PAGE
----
Monday April 18, 2011
Eight-year-old Aaron Ye 3d (at left) fought his way to victory in the Jr. Division qualifier for the World Youth Go Championships (WYGC), and will be going to Romania to represent the US in August. The initial rounds were held online, with a live final at the BAGPA ratings tourney in Palo Alto, CA, on April 9th. Ye faced serious competition throughout the event, and almost lost to Jeremy Chiu 1k (at right) who is just nine years old himself. Ye made a strong showing in this event last year, but lost in the finals. He studies with Mingjiu Jiang 7P, and has worked very hard on his game this past year. Chiu’s AGA rank is lagging behind his ability, he is pushing 3d on KGS, and had a very strong performance in the recent School Teams Tourney, helping his team win first place. In the semi-finals, Chiu knocked out Sammy Zhang 2d, while Ye defeated Luke Zhang 1d, setting the stage for a showdown between the pint-sized prodigies the following weekend. Chiu got off to a strong start, and dominated the game, but an endgame error gave Ye the win at the last minute. Today’s
game commentary by Feng Yun 9P shows how both players could have improved their game. The E-Journal is pleased to have Feng Yun on board for youth commentaries, and members can get game reviews like this in their e-mail box every week. We are making today’s commentary available to everyone, as an incentive to join the AGA. Youth memberships are only $10, and get you great games like this, as well as guaranteeing you will be invited to events like the USYGC and the Redmond Cup. To join, click here. -E-J Youth Editor Paul Barchilon. Photos: Aaron Ye at left, Jeremy Chiu at right.
Monday April 18, 2011
The AGA East Coast Go Camp has finalized details for this year’s camp, which will be held at the Madison Suites Hotel in Somerset, New Jersey, July 23-30. Mingjiu Jiang 7p and Yuan Zhou 7d will be the primary teachers. Jiang, one of the driving forces behind the incredibly successful Bay Area (CA) scene, and organizer of the Zhujo Jiang youth tourney every year, has a proven track record with kids. He counts some of the strongest youth in the country among his students. Zhou, one of the most popular teachers on the East Coast, is also well known for his many books on go. His deep insight into what kyu players are failing to see make his lessons all the more valuable. “Students aged 8 – 18 are invited to spend a week playing go and making friends,” says camp director John Mangual. “Double-digit kyus, upper-level dans, and anyone in-between can all participate. At previous camps, beginning players rapidly improved between 5 – 10 kyu levels in just one week, while advanced players improved their fundamentals and learned more about life and death, joseki and midgame fighting. Our professional staff will make camp worthwhile for even the strongest amateurs. The camp is an exciting chance to play go face to face, instead of just online,” adds Mangual. For more information, visit the camp page here, or e-mail Mangual at firstname.lastname@example.org. - Photo: Kids take a break from studying to bury one of their counselors in pillows, photo by Amanda Miller (who is at the bottom of the pillow pile) from last year’s camp. -Paul Barchilon, E-J Youth Editor.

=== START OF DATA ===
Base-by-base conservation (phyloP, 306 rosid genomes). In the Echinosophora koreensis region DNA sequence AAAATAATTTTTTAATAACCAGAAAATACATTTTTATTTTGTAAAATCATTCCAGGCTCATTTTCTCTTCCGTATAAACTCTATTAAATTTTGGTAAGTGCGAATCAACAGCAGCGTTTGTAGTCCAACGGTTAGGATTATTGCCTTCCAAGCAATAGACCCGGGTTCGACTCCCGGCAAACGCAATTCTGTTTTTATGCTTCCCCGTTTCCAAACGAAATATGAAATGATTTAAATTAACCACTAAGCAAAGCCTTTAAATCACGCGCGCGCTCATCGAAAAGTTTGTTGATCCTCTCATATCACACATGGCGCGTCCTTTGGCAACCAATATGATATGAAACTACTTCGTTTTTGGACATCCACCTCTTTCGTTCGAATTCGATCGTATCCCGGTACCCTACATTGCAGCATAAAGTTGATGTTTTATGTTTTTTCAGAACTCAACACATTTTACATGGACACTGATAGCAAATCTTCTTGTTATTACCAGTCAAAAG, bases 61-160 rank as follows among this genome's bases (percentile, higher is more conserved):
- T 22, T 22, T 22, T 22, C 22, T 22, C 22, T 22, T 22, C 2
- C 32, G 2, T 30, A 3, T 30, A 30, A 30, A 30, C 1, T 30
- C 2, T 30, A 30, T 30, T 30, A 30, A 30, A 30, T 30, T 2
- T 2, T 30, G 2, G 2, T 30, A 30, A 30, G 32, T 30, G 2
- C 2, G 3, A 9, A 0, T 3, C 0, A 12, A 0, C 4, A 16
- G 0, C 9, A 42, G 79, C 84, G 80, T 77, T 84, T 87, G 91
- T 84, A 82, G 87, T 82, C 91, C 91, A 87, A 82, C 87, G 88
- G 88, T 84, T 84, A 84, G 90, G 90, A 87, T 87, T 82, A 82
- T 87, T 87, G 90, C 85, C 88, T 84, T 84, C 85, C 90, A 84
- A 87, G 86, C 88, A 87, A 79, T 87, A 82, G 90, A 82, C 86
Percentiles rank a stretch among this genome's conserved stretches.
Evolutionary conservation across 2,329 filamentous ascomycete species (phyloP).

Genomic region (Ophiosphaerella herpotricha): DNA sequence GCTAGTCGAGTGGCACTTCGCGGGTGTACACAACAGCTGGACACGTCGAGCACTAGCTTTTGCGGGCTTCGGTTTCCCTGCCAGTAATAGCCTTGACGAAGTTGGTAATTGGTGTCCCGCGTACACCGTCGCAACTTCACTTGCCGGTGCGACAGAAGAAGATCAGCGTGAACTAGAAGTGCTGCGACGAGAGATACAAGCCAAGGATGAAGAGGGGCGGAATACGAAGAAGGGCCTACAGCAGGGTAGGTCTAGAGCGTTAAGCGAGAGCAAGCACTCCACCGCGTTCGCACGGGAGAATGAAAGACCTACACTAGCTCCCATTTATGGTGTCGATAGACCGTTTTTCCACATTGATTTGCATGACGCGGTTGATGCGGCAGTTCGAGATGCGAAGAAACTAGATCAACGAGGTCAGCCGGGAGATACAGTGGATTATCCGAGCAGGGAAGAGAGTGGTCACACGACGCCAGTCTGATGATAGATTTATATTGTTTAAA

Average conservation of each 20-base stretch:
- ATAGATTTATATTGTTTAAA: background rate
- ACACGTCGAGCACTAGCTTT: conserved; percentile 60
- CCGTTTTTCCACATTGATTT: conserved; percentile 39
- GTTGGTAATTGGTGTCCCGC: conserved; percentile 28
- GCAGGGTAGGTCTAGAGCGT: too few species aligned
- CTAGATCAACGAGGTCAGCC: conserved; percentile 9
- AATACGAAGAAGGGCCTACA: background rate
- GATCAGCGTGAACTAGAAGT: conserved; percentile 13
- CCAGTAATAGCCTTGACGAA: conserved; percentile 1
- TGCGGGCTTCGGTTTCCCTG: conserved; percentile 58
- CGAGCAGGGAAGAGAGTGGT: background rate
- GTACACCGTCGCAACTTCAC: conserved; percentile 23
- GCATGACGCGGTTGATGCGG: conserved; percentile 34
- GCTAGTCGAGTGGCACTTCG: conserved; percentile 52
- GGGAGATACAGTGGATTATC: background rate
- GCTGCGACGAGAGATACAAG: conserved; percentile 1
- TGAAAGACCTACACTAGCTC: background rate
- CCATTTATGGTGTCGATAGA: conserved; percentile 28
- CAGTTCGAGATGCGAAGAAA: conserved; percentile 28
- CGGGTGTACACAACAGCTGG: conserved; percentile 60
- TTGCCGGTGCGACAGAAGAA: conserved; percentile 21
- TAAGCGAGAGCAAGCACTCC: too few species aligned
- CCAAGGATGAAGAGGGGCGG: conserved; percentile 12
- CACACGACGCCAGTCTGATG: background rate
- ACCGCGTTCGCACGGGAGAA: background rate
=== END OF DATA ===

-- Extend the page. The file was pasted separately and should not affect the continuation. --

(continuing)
Monday April 11, 2011
Top youth players from North America will square off against their European counterparts this Sunday in the third Transatlantic Youth Match, which will be held April 17 on KGS at 11am and 2pm. “Come out and support the North American side, featuring past Redmond Cup champions and US/Canadian representatives to the WYGC, as they take on the European youth,” urges organizer Lawrence Ku.
1500 GMT (8a PST/11a EST)
Ali Jabarin vs. Bill Lin; Mihai Serban vs. Jianing Gan; Alexander Vashurov vs. Peter Zhang; Roman Ruzhanskyj vs. Andrew Lu
Vladyslav Verteletsky vs. Aaron Ye; Stepan Popov vs. Oliver Wolf
1800 GMT (11a PST/2p EST)
Thomas Debarre vs. Ryan Li; Pavol Lisy vs. Gansheng Shi; Mateusz Surma vs. Ricky Zhao
Vanessa Wong vs. Hugh Zhang; Lukas Podpera vs. Daniel Goureau
Monday April 11, 2011